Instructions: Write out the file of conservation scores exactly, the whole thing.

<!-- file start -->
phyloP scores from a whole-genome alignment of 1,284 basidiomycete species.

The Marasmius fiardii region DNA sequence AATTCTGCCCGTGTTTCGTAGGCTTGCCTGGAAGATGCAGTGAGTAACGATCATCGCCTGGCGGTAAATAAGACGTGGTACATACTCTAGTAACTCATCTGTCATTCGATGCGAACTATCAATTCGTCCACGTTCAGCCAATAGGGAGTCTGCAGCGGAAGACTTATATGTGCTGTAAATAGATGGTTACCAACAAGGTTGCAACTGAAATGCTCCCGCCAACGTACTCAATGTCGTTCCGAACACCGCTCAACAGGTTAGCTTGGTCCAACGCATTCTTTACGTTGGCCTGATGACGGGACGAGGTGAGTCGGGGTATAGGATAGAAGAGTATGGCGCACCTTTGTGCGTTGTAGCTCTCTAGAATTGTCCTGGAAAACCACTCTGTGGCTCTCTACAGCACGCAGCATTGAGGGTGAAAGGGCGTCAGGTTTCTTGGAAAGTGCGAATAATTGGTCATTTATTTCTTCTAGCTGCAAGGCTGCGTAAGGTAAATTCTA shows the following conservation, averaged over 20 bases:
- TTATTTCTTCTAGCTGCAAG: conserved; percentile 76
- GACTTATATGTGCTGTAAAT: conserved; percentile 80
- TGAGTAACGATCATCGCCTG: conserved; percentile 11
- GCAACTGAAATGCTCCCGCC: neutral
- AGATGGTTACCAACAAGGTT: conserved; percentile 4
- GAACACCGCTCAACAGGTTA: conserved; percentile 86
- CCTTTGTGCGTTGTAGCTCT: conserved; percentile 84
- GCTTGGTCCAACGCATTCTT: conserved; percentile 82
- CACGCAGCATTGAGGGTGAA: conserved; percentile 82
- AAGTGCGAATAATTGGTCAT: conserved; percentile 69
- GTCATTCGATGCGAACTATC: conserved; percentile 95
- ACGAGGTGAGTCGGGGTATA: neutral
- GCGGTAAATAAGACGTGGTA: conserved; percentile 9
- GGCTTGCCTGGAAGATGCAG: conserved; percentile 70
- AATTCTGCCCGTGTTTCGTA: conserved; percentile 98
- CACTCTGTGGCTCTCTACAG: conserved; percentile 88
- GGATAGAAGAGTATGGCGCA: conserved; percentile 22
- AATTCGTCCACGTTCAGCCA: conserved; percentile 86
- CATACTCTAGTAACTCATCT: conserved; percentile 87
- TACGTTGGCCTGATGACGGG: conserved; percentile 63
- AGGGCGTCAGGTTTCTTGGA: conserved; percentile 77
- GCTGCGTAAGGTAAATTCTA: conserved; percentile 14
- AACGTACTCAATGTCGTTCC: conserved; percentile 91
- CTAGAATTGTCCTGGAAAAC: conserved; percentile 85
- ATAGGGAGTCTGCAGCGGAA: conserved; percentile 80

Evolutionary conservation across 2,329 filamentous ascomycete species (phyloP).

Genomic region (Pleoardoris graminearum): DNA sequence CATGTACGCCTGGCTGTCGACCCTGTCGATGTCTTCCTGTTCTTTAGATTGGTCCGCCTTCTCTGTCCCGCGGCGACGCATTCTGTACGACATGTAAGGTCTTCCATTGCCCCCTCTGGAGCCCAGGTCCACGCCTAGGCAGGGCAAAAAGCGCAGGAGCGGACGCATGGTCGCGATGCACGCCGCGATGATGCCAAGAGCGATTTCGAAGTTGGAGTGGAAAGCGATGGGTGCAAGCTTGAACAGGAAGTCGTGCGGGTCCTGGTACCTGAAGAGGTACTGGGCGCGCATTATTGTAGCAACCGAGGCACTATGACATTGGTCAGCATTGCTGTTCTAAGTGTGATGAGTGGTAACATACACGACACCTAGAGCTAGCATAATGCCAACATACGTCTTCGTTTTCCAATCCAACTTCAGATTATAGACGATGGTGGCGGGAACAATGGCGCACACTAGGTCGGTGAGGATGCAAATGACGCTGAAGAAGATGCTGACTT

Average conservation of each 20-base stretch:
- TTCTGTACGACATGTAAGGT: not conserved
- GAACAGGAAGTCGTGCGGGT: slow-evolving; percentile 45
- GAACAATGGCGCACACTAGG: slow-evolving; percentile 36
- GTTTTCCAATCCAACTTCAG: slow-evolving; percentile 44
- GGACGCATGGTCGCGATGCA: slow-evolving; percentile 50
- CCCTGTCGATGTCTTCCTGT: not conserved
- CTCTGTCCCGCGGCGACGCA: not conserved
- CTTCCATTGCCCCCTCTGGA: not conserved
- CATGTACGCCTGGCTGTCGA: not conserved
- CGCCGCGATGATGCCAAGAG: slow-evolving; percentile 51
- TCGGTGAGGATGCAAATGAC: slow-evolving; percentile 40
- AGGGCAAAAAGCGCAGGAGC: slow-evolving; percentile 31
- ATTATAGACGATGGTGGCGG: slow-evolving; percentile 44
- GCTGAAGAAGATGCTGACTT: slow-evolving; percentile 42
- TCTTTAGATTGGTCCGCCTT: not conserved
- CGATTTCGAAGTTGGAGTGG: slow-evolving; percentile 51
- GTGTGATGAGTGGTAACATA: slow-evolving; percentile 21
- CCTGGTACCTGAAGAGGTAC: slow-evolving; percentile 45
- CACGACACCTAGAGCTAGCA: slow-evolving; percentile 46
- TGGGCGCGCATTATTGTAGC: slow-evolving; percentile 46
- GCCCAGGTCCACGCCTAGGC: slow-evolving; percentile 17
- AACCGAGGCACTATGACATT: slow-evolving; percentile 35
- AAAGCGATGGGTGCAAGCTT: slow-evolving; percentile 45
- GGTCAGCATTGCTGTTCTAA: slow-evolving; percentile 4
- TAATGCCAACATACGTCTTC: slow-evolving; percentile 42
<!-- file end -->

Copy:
phyloP scores from a whole-genome alignment of 1,284 basidiomycete species.

The Marasmius fiardii region DNA sequence AATTCTGCCCGTGTTTCGTAGGCTTGCCTGGAAGATGCAGTGAGTAACGATCATCGCCTGGCGGTAAATAAGACGTGGTACATACTCTAGTAACTCATCTGTCATTCGATGCGAACTATCAATTCGTCCACGTTCAGCCAATAGGGAGTCTGCAGCGGAAGACTTATATGTGCTGTAAATAGATGGTTACCAACAAGGTTGCAACTGAAATGCTCCCGCCAACGTACTCAATGTCGTTCCGAACACCGCTCAACAGGTTAGCTTGGTCCAACGCATTCTTTACGTTGGCCTGATGACGGGACGAGGTGAGTCGGGGTATAGGATAGAAGAGTATGGCGCACCTTTGTGCGTTGTAGCTCTCTAGAATTGTCCTGGAAAACCACTCTGTGGCTCTCTACAGCACGCAGCATTGAGGGTGAAAGGGCGTCAGGTTTCTTGGAAAGTGCGAATAATTGGTCATTTATTTCTTCTAGCTGCAAGGCTGCGTAAGGTAAATTCTA shows the following conservation, averaged over 20 bases:
- TTATTTCTTCTAGCTGCAAG: conserved; percentile 76
- GACTTATATGTGCTGTAAAT: conserved; percentile 80
- TGAGTAACGATCATCGCCTG: conserved; percentile 11
- GCAACTGAAATGCTCCCGCC: neutral
- AGATGGTTACCAACAAGGTT: conserved; percentile 4
- GAACACCGCTCAACAGGTTA: conserved; percentile 86
- CCTTTGTGCGTTGTAGCTCT: conserved; percentile 84
- GCTTGGTCCAACGCATTCTT: conserved; percentile 82
- CACGCAGCATTGAGGGTGAA: conserved; percentile 82
- AAGTGCGAATAATTGGTCAT: conserved; percentile 69
- GTCATTCGATGCGAACTATC: conserved; percentile 95
- ACGAGGTGAGTCGGGGTATA: neutral
- GCGGTAAATAAGACGTGGTA: conserved; percentile 9
- GGCTTGCCTGGAAGATGCAG: conserved; percentile 70
- AATTCTGCCCGTGTTTCGTA: conserved; percentile 98
- CACTCTGTGGCTCTCTACAG: conserved; percentile 88
- GGATAGAAGAGTATGGCGCA: conserved; percentile 22
- AATTCGTCCACGTTCAGCCA: conserved; percentile 86
- CATACTCTAGTAACTCATCT: conserved; percentile 87
- TACGTTGGCCTGATGACGGG: conserved; percentile 63
- AGGGCGTCAGGTTTCTTGGA: conserved; percentile 77
- GCTGCGTAAGGTAAATTCTA: conserved; percentile 14
- AACGTACTCAATGTCGTTCC: conserved; percentile 91
- CTAGAATTGTCCTGGAAAAC: conserved; percentile 85
- ATAGGGAGTCTGCAGCGGAA: conserved; percentile 80

Evolutionary conservation across 2,329 filamentous ascomycete species (phyloP).

Genomic region (Pleoardoris graminearum): DNA sequence CATGTACGCCTGGCTGTCGACCCTGTCGATGTCTTCCTGTTCTTTAGATTGGTCCGCCTTCTCTGTCCCGCGGCGACGCATTCTGTACGACATGTAAGGTCTTCCATTGCCCCCTCTGGAGCCCAGGTCCACGCCTAGGCAGGGCAAAAAGCGCAGGAGCGGACGCATGGTCGCGATGCACGCCGCGATGATGCCAAGAGCGATTTCGAAGTTGGAGTGGAAAGCGATGGGTGCAAGCTTGAACAGGAAGTCGTGCGGGTCCTGGTACCTGAAGAGGTACTGGGCGCGCATTATTGTAGCAACCGAGGCACTATGACATTGGTCAGCATTGCTGTTCTAAGTGTGATGAGTGGTAACATACACGACACCTAGAGCTAGCATAATGCCAACATACGTCTTCGTTTTCCAATCCAACTTCAGATTATAGACGATGGTGGCGGGAACAATGGCGCACACTAGGTCGGTGAGGATGCAAATGACGCTGAAGAAGATGCTGACTT

Average conservation of each 20-base stretch:
- TTCTGTACGACATGTAAGGT: not conserved
- GAACAGGAAGTCGTGCGGGT: slow-evolving; percentile 45
- GAACAATGGCGCACACTAGG: slow-evolving; percentile 36
- GTTTTCCAATCCAACTTCAG: slow-evolving; percentile 44
- GGACGCATGGTCGCGATGCA: slow-evolving; percentile 50
- CCCTGTCGATGTCTTCCTGT: not conserved
- CTCTGTCCCGCGGCGACGCA: not conserved
- CTTCCATTGCCCCCTCTGGA: not conserved
- CATGTACGCCTGGCTGTCGA: not conserved
- CGCCGCGATGATGCCAAGAG: slow-evolving; percentile 51
- TCGGTGAGGATGCAAATGAC: slow-evolving; percentile 40
- AGGGCAAAAAGCGCAGGAGC: slow-evolving; percentile 31
- ATTATAGACGATGGTGGCGG: slow-evolving; percentile 44
- GCTGAAGAAGATGCTGACTT: slow-evolving; percentile 42
- TCTTTAGATTGGTCCGCCTT: not conserved
- CGATTTCGAAGTTGGAGTGG: slow-evolving; percentile 51
- GTGTGATGAGTGGTAACATA: slow-evolving; percentile 21
- CCTGGTACCTGAAGAGGTAC: slow-evolving; percentile 45
- CACGACACCTAGAGCTAGCA: slow-evolving; percentile 46
- TGGGCGCGCATTATTGTAGC: slow-evolving; percentile 46
- GCCCAGGTCCACGCCTAGGC: slow-evolving; percentile 17
- AACCGAGGCACTATGACATT: slow-evolving; percentile 35
- AAAGCGATGGGTGCAAGCTT: slow-evolving; percentile 45
- GGTCAGCATTGCTGTTCTAA: slow-evolving; percentile 4
- TAATGCCAACATACGTCTTC: slow-evolving; percentile 42